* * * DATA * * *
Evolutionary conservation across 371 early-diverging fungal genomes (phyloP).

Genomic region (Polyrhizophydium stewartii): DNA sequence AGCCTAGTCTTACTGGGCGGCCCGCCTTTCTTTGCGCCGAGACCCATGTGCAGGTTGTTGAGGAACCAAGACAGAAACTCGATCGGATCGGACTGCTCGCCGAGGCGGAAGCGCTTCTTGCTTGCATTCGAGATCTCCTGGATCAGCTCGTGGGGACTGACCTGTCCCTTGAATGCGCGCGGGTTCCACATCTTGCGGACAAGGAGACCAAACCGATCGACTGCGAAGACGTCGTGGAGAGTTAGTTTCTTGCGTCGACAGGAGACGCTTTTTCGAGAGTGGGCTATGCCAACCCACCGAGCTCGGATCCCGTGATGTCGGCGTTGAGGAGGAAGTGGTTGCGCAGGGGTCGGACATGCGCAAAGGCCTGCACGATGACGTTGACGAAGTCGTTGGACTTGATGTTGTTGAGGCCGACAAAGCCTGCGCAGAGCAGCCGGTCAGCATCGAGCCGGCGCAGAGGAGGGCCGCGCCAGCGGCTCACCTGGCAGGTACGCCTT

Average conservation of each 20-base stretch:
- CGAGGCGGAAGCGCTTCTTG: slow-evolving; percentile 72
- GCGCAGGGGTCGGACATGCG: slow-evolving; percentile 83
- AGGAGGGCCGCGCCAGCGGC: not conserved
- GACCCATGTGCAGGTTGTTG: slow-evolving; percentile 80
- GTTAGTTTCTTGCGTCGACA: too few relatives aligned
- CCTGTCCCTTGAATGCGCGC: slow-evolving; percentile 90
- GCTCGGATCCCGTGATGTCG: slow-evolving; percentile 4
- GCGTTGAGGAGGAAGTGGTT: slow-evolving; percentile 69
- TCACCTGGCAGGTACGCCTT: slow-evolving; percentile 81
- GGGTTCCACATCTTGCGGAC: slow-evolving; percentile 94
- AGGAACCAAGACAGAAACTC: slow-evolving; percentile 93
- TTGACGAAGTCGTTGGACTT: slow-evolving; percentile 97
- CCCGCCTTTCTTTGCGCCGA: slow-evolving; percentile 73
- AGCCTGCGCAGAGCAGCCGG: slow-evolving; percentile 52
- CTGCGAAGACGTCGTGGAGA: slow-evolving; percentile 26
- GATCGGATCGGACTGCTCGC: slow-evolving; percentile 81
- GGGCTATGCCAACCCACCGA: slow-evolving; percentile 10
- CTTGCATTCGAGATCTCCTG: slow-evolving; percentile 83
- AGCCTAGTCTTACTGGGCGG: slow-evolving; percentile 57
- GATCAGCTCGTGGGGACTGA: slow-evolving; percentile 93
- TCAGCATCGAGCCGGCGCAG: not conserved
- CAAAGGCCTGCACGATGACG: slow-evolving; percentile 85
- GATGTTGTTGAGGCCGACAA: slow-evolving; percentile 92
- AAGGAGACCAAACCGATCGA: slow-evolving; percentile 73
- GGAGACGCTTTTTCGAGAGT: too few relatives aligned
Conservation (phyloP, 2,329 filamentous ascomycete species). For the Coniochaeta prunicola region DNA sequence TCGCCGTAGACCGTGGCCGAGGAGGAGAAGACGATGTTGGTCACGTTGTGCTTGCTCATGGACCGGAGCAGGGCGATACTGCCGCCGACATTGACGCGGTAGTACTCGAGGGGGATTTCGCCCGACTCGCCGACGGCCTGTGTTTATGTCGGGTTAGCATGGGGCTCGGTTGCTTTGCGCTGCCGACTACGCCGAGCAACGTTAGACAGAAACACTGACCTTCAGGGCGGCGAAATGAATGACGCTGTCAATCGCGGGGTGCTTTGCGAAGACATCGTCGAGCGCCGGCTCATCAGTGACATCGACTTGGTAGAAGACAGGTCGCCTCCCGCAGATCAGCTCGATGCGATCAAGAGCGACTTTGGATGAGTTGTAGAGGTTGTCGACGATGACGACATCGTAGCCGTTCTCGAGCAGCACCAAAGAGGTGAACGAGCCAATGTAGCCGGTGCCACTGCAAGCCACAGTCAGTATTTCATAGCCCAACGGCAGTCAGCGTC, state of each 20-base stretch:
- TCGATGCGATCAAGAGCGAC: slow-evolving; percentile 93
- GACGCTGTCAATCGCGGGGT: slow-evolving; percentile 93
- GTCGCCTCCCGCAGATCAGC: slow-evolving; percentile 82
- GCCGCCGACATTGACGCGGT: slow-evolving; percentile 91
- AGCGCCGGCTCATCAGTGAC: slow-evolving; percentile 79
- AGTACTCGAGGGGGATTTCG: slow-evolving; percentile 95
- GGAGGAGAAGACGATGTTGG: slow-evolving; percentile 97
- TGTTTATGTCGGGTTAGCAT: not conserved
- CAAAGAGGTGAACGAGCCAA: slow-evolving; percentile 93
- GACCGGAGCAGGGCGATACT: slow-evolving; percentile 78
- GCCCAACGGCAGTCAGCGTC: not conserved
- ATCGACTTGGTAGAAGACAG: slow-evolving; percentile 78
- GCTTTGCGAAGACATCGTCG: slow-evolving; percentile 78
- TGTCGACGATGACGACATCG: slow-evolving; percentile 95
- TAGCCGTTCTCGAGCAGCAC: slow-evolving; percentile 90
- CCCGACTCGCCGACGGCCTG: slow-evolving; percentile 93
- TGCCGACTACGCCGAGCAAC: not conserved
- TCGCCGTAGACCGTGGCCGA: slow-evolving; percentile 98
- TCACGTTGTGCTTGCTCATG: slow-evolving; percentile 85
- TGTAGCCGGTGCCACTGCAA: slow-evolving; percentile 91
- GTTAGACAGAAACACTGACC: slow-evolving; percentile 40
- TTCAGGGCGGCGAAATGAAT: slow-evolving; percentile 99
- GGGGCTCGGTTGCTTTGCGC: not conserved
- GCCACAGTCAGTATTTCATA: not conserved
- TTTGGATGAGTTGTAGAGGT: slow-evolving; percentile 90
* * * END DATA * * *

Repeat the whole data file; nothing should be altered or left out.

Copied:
Evolutionary conservation across 371 early-diverging fungal genomes (phyloP).

Genomic region (Polyrhizophydium stewartii): DNA sequence AGCCTAGTCTTACTGGGCGGCCCGCCTTTCTTTGCGCCGAGACCCATGTGCAGGTTGTTGAGGAACCAAGACAGAAACTCGATCGGATCGGACTGCTCGCCGAGGCGGAAGCGCTTCTTGCTTGCATTCGAGATCTCCTGGATCAGCTCGTGGGGACTGACCTGTCCCTTGAATGCGCGCGGGTTCCACATCTTGCGGACAAGGAGACCAAACCGATCGACTGCGAAGACGTCGTGGAGAGTTAGTTTCTTGCGTCGACAGGAGACGCTTTTTCGAGAGTGGGCTATGCCAACCCACCGAGCTCGGATCCCGTGATGTCGGCGTTGAGGAGGAAGTGGTTGCGCAGGGGTCGGACATGCGCAAAGGCCTGCACGATGACGTTGACGAAGTCGTTGGACTTGATGTTGTTGAGGCCGACAAAGCCTGCGCAGAGCAGCCGGTCAGCATCGAGCCGGCGCAGAGGAGGGCCGCGCCAGCGGCTCACCTGGCAGGTACGCCTT

Average conservation of each 20-base stretch:
- CGAGGCGGAAGCGCTTCTTG: slow-evolving; percentile 72
- GCGCAGGGGTCGGACATGCG: slow-evolving; percentile 83
- AGGAGGGCCGCGCCAGCGGC: not conserved
- GACCCATGTGCAGGTTGTTG: slow-evolving; percentile 80
- GTTAGTTTCTTGCGTCGACA: too few relatives aligned
- CCTGTCCCTTGAATGCGCGC: slow-evolving; percentile 90
- GCTCGGATCCCGTGATGTCG: slow-evolving; percentile 4
- GCGTTGAGGAGGAAGTGGTT: slow-evolving; percentile 69
- TCACCTGGCAGGTACGCCTT: slow-evolving; percentile 81
- GGGTTCCACATCTTGCGGAC: slow-evolving; percentile 94
- AGGAACCAAGACAGAAACTC: slow-evolving; percentile 93
- TTGACGAAGTCGTTGGACTT: slow-evolving; percentile 97
- CCCGCCTTTCTTTGCGCCGA: slow-evolving; percentile 73
- AGCCTGCGCAGAGCAGCCGG: slow-evolving; percentile 52
- CTGCGAAGACGTCGTGGAGA: slow-evolving; percentile 26
- GATCGGATCGGACTGCTCGC: slow-evolving; percentile 81
- GGGCTATGCCAACCCACCGA: slow-evolving; percentile 10
- CTTGCATTCGAGATCTCCTG: slow-evolving; percentile 83
- AGCCTAGTCTTACTGGGCGG: slow-evolving; percentile 57
- GATCAGCTCGTGGGGACTGA: slow-evolving; percentile 93
- TCAGCATCGAGCCGGCGCAG: not conserved
- CAAAGGCCTGCACGATGACG: slow-evolving; percentile 85
- GATGTTGTTGAGGCCGACAA: slow-evolving; percentile 92
- AAGGAGACCAAACCGATCGA: slow-evolving; percentile 73
- GGAGACGCTTTTTCGAGAGT: too few relatives aligned
Conservation (phyloP, 2,329 filamentous ascomycete species). For the Coniochaeta prunicola region DNA sequence TCGCCGTAGACCGTGGCCGAGGAGGAGAAGACGATGTTGGTCACGTTGTGCTTGCTCATGGACCGGAGCAGGGCGATACTGCCGCCGACATTGACGCGGTAGTACTCGAGGGGGATTTCGCCCGACTCGCCGACGGCCTGTGTTTATGTCGGGTTAGCATGGGGCTCGGTTGCTTTGCGCTGCCGACTACGCCGAGCAACGTTAGACAGAAACACTGACCTTCAGGGCGGCGAAATGAATGACGCTGTCAATCGCGGGGTGCTTTGCGAAGACATCGTCGAGCGCCGGCTCATCAGTGACATCGACTTGGTAGAAGACAGGTCGCCTCCCGCAGATCAGCTCGATGCGATCAAGAGCGACTTTGGATGAGTTGTAGAGGTTGTCGACGATGACGACATCGTAGCCGTTCTCGAGCAGCACCAAAGAGGTGAACGAGCCAATGTAGCCGGTGCCACTGCAAGCCACAGTCAGTATTTCATAGCCCAACGGCAGTCAGCGTC, state of each 20-base stretch:
- TCGATGCGATCAAGAGCGAC: slow-evolving; percentile 93
- GACGCTGTCAATCGCGGGGT: slow-evolving; percentile 93
- GTCGCCTCCCGCAGATCAGC: slow-evolving; percentile 82
- GCCGCCGACATTGACGCGGT: slow-evolving; percentile 91
- AGCGCCGGCTCATCAGTGAC: slow-evolving; percentile 79
- AGTACTCGAGGGGGATTTCG: slow-evolving; percentile 95
- GGAGGAGAAGACGATGTTGG: slow-evolving; percentile 97
- TGTTTATGTCGGGTTAGCAT: not conserved
- CAAAGAGGTGAACGAGCCAA: slow-evolving; percentile 93
- GACCGGAGCAGGGCGATACT: slow-evolving; percentile 78
- GCCCAACGGCAGTCAGCGTC: not conserved
- ATCGACTTGGTAGAAGACAG: slow-evolving; percentile 78
- GCTTTGCGAAGACATCGTCG: slow-evolving; percentile 78
- TGTCGACGATGACGACATCG: slow-evolving; percentile 95
- TAGCCGTTCTCGAGCAGCAC: slow-evolving; percentile 90
- CCCGACTCGCCGACGGCCTG: slow-evolving; percentile 93
- TGCCGACTACGCCGAGCAAC: not conserved
- TCGCCGTAGACCGTGGCCGA: slow-evolving; percentile 98
- TCACGTTGTGCTTGCTCATG: slow-evolving; percentile 85
- TGTAGCCGGTGCCACTGCAA: slow-evolving; percentile 91
- GTTAGACAGAAACACTGACC: slow-evolving; percentile 40
- TTCAGGGCGGCGAAATGAAT: slow-evolving; percentile 99
- GGGGCTCGGTTGCTTTGCGC: not conserved
- GCCACAGTCAGTATTTCATA: not conserved
- TTTGGATGAGTTGTAGAGGT: slow-evolving; percentile 90